a thousand black-streak tallies to mark the cycle of shoes then 
wider shoes of older children pressed inside by two 
to touch and make the space between them small—
this one heard a sound. Someone’s calling me she thought.
I’m found. So she crawled back. Remembered all. 
Moved aside. Another tried. Lost. Another tried. 

Copyright © 2019 by Mario Chard. Originally published in Poem-a-Day on December 27, 2019, by the Academy of American Poets.

The world baffles with sounds,
the worst of which is a human voice.
You would think that with a judgment like that
I would hate crowds, but better a pub’s intermingled dozens
than the sound of one fool speaking his mind.
The dozens drum and buzz and hum.
Against the dozens I could ring a wet glass
and sing C above high C,
could settle a bet with bold harmonics,
could stun down the bark of a barracks of dogs.
But against one idiot all another idiot can do is shout.
Imagine a life in which shouting was the precondition
for every action, if you had to shout to step, shout to sit,
shout loudly to effect any outcome.
What when you did speak would you say?
What wouldn’t sound old to you, 
about what could you not say I’ve heard this before?
What a relief it would be to scream yourself hoarse,
to be forced into silence,
the one note you know you can always hold.

Copyright © 2019 by Raymond McDaniel. Originally published in Poem-a-Day on December 24, 2019, by the Academy of American Poets.

It was at first fire
Then volcanoes 
Now the latest fear keeping 
My daughter’s door open
Through the night
Is that of being afraid
Is there a narrator in this show 
She asks as the authority  
Of the voiceover in the cartoon
Loses what I imagine as credibility 
In her six-year-old mind
It’s a creation myth
The one she’s watching
Because it was intentional 
For months before her conception 
I was afraid of having sex
As though there’s an answer 
That would eclipse this 
New-found complication
How can I not be scared 
Of being scared she asks
Never trust the authority 
Of the narrator I want 
To tell her but I’d be lying

Copyright © 2019 by Noah Eli Gordon. Originally published in Poem-a-Day on August 30, 2019, by the Academy of American Poets.

A Memory

You lay so still in the sunshine,
So still in that hot sweet hour—
That the timid things of the forest land
Came close; a butterfly lit on your hand,
Mistaking it for a flower.

You scarcely breathed in your slumber,
So dreamless it was, so deep—
While the warm air stirred in my veins like wine,
The air that had blown through a jasmine vine,
But you slept—and I let you sleep.

This poem is in the public domain. Published in Poem-a-Day on August 25, 2019, by the Academy of American Poets.

When I get to where I’m going
I want the death of my children explained to me.

                                                       —Lucille Clifton

They meet over tea and potato chips.
Brown and buttermilk women,
hipped and hardened,
legs uncrossed but proper
still in their smiles;
smiles that carry a sadness in faint creases.
A sadness they will never be without.

One asks the other,
“What do they call a woman who has lost a child?”

The other sighs between sips of lukewarm tea.
There is no name for us.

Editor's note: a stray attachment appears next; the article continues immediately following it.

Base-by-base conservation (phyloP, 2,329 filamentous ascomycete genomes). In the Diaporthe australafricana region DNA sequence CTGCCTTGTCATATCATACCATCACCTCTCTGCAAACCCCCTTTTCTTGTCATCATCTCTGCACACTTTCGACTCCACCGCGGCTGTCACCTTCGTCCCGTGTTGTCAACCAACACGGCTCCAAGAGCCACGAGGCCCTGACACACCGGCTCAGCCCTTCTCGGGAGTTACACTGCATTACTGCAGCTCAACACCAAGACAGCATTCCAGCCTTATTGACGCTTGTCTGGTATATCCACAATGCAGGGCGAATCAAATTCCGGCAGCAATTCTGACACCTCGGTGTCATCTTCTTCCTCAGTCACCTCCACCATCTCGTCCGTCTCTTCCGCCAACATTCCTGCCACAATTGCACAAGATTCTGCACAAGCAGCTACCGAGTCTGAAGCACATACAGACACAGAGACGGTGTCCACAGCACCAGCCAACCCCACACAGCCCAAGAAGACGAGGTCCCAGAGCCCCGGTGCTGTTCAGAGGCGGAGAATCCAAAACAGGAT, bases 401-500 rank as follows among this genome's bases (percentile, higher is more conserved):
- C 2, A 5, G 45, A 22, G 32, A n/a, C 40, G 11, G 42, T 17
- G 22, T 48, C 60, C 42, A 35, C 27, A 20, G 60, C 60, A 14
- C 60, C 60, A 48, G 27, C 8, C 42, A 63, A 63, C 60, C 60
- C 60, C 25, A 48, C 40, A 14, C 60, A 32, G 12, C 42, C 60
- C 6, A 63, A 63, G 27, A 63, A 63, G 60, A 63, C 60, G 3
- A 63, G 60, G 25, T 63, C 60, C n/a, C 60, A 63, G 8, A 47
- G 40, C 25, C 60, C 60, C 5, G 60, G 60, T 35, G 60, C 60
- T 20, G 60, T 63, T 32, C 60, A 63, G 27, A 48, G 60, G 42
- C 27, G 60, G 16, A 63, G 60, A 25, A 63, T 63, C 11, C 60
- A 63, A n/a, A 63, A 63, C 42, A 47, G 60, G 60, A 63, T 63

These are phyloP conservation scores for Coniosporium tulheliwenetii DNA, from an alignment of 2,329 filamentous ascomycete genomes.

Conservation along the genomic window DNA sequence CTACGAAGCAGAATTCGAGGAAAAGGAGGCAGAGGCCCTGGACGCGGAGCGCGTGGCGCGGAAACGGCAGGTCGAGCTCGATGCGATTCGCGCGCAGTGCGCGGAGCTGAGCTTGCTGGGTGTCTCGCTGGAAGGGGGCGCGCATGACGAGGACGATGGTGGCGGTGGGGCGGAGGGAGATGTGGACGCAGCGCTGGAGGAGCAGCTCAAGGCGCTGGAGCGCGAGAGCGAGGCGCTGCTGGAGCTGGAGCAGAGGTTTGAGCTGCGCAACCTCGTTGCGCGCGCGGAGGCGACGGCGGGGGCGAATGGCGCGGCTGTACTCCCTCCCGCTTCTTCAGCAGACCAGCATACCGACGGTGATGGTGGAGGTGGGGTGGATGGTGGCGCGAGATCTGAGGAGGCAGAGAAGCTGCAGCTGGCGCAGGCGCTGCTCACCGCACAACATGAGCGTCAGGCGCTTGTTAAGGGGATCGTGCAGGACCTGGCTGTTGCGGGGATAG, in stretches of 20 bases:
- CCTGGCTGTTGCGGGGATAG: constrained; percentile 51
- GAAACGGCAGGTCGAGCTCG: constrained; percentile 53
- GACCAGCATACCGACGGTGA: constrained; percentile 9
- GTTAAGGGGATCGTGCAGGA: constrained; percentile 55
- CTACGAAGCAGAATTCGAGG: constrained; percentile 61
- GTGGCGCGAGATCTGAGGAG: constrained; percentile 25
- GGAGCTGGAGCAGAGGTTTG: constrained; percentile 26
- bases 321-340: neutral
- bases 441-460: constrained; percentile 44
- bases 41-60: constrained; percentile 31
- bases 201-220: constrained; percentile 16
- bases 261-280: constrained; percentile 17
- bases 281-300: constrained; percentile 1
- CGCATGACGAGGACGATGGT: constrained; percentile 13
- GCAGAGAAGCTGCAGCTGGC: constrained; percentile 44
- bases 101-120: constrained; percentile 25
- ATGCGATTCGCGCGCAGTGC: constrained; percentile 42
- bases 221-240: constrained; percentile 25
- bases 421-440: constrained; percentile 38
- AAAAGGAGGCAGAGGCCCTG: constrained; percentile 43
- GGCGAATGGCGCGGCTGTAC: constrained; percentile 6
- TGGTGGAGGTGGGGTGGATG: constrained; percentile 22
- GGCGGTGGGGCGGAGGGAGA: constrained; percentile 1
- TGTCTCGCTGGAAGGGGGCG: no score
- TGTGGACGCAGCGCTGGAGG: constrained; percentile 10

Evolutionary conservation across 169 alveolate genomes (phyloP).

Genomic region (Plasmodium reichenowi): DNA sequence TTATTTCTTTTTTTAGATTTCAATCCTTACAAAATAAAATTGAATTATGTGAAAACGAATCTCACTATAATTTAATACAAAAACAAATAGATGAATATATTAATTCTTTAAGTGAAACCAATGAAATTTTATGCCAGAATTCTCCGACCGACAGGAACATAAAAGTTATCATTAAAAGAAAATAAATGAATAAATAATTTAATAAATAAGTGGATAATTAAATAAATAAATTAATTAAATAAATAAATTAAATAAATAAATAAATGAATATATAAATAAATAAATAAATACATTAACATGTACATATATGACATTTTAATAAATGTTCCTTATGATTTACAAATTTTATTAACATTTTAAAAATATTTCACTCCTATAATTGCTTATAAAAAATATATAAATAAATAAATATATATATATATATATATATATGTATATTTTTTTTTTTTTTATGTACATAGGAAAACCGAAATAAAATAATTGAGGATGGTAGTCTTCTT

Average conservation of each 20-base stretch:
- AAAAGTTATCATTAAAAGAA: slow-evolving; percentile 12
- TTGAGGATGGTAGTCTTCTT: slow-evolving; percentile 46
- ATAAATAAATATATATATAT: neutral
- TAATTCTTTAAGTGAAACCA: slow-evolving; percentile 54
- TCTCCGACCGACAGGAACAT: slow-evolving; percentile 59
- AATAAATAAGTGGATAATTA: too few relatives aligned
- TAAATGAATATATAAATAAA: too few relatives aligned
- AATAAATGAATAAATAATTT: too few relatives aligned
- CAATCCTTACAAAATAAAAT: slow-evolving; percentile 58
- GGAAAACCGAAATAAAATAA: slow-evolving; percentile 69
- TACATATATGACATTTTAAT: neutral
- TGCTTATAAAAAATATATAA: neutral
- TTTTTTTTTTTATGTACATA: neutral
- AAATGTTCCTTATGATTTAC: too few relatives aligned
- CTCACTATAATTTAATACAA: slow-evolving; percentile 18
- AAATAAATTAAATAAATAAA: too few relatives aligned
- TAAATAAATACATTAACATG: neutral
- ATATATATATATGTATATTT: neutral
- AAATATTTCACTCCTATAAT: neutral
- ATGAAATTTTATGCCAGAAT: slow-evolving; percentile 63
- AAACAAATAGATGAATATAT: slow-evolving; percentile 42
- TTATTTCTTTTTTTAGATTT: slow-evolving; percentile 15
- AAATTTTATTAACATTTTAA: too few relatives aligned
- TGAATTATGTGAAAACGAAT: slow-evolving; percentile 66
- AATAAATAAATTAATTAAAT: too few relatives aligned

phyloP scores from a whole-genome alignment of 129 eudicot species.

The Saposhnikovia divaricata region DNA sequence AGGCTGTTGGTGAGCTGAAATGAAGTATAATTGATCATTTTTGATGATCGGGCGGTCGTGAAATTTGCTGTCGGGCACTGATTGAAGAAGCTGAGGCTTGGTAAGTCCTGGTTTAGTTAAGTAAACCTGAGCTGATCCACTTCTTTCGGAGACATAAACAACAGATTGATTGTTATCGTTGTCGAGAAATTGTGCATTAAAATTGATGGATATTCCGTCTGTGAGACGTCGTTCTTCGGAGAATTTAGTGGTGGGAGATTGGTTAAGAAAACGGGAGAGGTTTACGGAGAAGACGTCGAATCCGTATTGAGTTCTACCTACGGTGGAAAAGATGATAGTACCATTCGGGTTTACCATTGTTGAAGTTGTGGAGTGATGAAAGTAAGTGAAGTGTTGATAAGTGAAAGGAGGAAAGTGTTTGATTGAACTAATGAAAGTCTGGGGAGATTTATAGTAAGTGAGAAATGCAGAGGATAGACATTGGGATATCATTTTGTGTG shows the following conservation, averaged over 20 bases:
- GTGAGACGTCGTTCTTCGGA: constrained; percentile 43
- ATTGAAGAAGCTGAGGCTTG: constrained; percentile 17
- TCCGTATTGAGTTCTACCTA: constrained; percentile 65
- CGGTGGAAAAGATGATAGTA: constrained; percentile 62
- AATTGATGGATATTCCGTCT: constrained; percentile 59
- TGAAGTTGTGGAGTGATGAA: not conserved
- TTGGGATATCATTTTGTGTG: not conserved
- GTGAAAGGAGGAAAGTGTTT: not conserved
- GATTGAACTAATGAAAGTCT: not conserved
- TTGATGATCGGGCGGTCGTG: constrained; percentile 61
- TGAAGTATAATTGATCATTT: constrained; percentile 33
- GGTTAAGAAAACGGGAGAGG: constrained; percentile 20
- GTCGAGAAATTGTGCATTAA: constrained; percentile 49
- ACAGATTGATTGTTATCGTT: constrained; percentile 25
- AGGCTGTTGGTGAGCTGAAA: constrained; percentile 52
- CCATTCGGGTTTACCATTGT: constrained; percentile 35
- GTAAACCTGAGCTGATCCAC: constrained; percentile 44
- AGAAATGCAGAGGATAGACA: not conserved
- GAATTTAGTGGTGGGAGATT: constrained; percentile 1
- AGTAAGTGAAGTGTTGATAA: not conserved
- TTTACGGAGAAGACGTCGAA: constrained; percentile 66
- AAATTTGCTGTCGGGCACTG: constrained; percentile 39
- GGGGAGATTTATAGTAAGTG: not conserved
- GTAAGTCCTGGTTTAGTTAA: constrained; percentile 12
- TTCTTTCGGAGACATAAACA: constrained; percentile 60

“No name? But there has to be a name for us.
We must have something to call ourselves.”

Surely, history by now and all the women
who carry their babies’ ghosts on their backs,
mothers who wake up screaming,
women wide awake in their nightmares,
mothers still expected to be mothers and human,
women who stand under hot showers weeping,
mothers who wish they could drown standing up,
women who can still smell them—hear them,
the scent and symphony of their children,
deep down in the good earth.

“Surely, history has not forgotten to name us?”

No woman wants to bear
whatever could be the name for this grief.
Even if she must bear the grief for all her days,
it would be far too painful to be called by that name.

“I’ve lost two, you know.”
Me too.
“I was angry at God, you know.”
Me too.
“I stopped praying but only for a little while,
and then I had no choice. I had to pray again.
I had to call out to something that was no longer there.
I had to believe God knew where it was.”

“I fear death no longer. It has taken everything.
But should I be? Should I be afraid of what death has taken?
That it took and left no name?”

The other who sighs between sips of lukewarm tea
leans over and kisses the cheek of the one still with questions.
She whispers…

No, you don’t have to be afraid.
Death is no more scary than the lives we have lived
without our babies, bound to this grief
with no name.

Copyright © 2019 by Parneshia Jones. Originally published in Poem-a-Day on August 22, 2019, by the Academy of American Poets.

Your ride home complains      the grocery store is freezing
they’d rather wait outside       the burly guy
with the walrus stache asks whether you want your Italian
with the works              You’re not sure what that means

So you ask and he tells you    laboriously surprised
and also do you want tomato              thanks
you lean on the counter and focus     on condensation
the chill on your palm and forearm    and under the glass

the meats in trays and butcher paper beds
some sausages            sad stacked-up tongue
a leathery souse or loaf            so out of it

that when he wants to know if that’s your order
and calls out loud         Is that your order ma’am
you startle and then apologize            for taking up his time
but he called you ma’am          so you don’t mind

Copyright © 2019 by Stephanie Burt. Originally published in Poem-a-Day on August 9, 2019, by the Academy of American Poets.